Developing Quality Livestock Through Pasture Improvement

— Written By

Graham County has a rich history in beef cattle production. Over the years, as producers have retired or slowed down, they have handed their operations off to family members or leased the land to other interested livestock producers. One problem associated with this change is that new producers have thus far done a poor job with weed management in pastures. In addition, some invasive weeds, such as buttercup, multiflora rose, and Chinese privet, have become increasingly problematic because they readily spread to neighboring pastureland. This is particularly true of buttercup, which leads to many phone calls and farm visits for N.C. Cooperative Extension. Buttercup is not edible by any animal, spreads rapidly, and can quickly claim a pasture, thus rendering it useless for grazing.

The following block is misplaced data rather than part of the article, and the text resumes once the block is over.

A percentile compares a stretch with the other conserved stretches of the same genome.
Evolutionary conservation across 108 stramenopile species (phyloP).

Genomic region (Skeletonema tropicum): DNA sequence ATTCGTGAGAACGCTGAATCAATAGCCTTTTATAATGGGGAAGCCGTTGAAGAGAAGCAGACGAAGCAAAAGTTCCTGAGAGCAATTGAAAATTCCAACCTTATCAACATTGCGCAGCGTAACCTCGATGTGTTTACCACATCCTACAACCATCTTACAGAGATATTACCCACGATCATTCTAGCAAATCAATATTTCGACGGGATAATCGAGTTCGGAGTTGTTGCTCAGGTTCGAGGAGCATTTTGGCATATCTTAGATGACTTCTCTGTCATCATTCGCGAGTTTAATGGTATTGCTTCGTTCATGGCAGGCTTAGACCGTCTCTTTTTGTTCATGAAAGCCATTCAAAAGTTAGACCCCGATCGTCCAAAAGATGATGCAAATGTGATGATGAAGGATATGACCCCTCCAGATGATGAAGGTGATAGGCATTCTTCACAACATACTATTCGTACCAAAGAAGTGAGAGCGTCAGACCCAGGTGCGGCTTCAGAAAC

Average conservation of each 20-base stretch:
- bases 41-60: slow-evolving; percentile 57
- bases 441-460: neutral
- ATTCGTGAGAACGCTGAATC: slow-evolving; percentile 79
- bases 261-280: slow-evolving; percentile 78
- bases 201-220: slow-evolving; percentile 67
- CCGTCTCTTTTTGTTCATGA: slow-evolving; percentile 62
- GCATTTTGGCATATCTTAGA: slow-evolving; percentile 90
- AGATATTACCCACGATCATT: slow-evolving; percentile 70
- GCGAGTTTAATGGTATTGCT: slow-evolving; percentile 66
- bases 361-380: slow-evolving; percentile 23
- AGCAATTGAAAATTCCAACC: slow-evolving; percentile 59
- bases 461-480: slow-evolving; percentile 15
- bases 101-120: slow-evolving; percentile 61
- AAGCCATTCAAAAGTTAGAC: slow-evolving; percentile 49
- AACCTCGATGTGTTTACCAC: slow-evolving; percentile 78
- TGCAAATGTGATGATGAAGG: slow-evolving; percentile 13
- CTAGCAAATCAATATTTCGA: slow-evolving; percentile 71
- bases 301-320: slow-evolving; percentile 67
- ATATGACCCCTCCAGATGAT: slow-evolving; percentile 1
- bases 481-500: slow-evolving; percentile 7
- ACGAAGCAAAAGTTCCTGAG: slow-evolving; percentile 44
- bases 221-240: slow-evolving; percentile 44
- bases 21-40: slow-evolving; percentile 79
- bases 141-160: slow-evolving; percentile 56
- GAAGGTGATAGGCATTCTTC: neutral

In cooperation with soil and water, N.C. Cooperative Extension began working with livestock producers in Graham County to offer weed solutions for poorly managed pastureland. Site visits were made to each interested individual, a solution was recommended, which often resulted in a new or reformed spray program or changes in cultural practices related to growing conditions. In some cases, an NC State University specialist was contacted as a consultant. Once a plan was made, Graham County Soil and Water provided assistance in the form of cost-share or physical implementation of the program. As a result of these efforts, twelve producers saved around a $1000 each and 90 acres of pasture have been improved.

If you are interested in pasture renovation, please call the N.C. Cooperative Extension, Graham County Center at 828-479-7979.